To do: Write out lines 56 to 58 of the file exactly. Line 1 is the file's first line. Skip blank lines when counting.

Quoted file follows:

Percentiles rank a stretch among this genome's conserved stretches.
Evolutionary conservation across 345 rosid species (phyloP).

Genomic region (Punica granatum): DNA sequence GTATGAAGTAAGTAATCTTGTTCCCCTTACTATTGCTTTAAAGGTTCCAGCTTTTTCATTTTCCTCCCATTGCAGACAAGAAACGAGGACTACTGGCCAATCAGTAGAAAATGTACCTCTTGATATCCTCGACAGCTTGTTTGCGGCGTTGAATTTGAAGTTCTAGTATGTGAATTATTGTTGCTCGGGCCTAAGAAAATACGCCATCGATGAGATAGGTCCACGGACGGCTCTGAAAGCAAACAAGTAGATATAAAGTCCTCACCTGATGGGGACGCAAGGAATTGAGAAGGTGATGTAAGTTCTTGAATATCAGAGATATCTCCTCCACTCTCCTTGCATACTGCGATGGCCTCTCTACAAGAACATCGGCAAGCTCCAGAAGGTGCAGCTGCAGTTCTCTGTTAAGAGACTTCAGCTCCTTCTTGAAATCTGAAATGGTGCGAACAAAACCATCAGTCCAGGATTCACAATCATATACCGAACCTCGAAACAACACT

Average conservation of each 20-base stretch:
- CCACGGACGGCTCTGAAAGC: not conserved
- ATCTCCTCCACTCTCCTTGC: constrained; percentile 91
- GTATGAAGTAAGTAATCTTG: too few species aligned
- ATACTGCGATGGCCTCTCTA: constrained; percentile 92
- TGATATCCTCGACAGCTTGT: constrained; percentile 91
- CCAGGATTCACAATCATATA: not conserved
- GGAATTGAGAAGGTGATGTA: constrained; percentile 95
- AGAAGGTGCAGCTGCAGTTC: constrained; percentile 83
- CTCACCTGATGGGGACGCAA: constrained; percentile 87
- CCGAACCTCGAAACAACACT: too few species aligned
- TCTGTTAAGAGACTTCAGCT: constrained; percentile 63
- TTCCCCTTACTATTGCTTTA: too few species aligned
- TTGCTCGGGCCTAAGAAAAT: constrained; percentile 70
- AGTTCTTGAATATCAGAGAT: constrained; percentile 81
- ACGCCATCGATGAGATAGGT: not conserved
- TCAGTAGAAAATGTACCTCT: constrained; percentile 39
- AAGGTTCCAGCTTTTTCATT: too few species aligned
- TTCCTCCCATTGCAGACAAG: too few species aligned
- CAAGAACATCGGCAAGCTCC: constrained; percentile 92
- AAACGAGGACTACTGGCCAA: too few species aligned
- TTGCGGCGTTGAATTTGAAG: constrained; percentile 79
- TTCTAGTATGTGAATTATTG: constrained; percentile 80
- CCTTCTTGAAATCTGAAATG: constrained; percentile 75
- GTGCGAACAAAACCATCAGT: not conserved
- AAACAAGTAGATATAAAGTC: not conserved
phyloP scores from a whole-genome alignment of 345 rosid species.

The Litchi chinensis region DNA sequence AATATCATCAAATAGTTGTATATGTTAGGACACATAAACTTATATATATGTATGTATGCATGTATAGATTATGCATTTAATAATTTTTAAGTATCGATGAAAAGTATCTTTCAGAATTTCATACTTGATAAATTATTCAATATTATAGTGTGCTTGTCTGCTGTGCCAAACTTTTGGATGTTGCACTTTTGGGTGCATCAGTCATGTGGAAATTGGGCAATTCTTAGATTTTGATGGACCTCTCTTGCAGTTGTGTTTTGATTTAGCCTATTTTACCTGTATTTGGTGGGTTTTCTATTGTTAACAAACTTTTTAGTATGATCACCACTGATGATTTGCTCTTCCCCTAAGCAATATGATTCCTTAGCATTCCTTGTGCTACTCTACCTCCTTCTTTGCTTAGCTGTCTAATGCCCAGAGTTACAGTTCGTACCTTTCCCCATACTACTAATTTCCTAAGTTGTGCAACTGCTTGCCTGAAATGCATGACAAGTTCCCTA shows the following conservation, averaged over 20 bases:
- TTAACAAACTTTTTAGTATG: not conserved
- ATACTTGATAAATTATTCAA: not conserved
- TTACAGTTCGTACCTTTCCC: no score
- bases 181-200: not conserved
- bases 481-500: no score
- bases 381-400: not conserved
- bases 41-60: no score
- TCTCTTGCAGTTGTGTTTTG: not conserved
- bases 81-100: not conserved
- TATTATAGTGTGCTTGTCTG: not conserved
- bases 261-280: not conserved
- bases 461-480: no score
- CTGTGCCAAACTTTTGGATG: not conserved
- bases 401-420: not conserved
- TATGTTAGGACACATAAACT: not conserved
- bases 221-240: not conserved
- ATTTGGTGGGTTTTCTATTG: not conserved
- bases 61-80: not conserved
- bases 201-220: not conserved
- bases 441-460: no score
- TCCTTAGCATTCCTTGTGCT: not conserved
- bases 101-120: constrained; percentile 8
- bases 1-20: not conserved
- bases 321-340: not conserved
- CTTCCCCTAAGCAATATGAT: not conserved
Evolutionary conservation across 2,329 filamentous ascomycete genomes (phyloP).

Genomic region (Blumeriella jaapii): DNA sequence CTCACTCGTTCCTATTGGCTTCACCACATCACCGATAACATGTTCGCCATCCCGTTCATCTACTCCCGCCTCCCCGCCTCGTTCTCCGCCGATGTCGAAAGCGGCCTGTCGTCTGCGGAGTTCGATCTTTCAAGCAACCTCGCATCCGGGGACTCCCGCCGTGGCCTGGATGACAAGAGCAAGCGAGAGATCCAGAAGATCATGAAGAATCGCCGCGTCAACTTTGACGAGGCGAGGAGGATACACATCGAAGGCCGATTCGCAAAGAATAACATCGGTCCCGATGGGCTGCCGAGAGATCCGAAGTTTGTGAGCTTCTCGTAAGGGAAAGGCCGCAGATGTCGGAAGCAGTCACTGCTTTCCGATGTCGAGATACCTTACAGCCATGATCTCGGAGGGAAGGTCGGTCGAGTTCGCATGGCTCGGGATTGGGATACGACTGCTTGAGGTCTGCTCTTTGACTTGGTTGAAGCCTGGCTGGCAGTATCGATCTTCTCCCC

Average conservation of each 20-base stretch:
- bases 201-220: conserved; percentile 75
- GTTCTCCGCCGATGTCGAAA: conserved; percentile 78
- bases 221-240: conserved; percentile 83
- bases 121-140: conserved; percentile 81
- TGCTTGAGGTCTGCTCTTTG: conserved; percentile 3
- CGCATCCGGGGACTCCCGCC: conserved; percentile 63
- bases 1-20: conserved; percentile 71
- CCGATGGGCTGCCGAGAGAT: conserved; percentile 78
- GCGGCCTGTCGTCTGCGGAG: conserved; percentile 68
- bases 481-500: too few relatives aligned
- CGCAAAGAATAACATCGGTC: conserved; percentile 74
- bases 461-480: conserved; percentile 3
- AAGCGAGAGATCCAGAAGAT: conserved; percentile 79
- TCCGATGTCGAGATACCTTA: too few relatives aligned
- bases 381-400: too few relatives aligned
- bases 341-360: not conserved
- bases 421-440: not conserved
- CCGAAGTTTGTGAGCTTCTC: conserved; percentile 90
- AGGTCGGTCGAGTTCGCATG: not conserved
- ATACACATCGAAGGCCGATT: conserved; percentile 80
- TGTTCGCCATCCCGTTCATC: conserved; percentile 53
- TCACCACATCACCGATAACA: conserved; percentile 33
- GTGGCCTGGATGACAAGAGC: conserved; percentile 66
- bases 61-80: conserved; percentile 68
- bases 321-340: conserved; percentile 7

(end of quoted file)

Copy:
- CTTCCCCTAAGCAATATGAT: not conserved
Evolutionary conservation across 2,329 filamentous ascomycete genomes (phyloP).

Genomic region (Blumeriella jaapii): DNA sequence CTCACTCGTTCCTATTGGCTTCACCACATCACCGATAACATGTTCGCCATCCCGTTCATCTACTCCCGCCTCCCCGCCTCGTTCTCCGCCGATGTCGAAAGCGGCCTGTCGTCTGCGGAGTTCGATCTTTCAAGCAACCTCGCATCCGGGGACTCCCGCCGTGGCCTGGATGACAAGAGCAAGCGAGAGATCCAGAAGATCATGAAGAATCGCCGCGTCAACTTTGACGAGGCGAGGAGGATACACATCGAAGGCCGATTCGCAAAGAATAACATCGGTCCCGATGGGCTGCCGAGAGATCCGAAGTTTGTGAGCTTCTCGTAAGGGAAAGGCCGCAGATGTCGGAAGCAGTCACTGCTTTCCGATGTCGAGATACCTTACAGCCATGATCTCGGAGGGAAGGTCGGTCGAGTTCGCATGGCTCGGGATTGGGATACGACTGCTTGAGGTCTGCTCTTTGACTTGGTTGAAGCCTGGCTGGCAGTATCGATCTTCTCCCC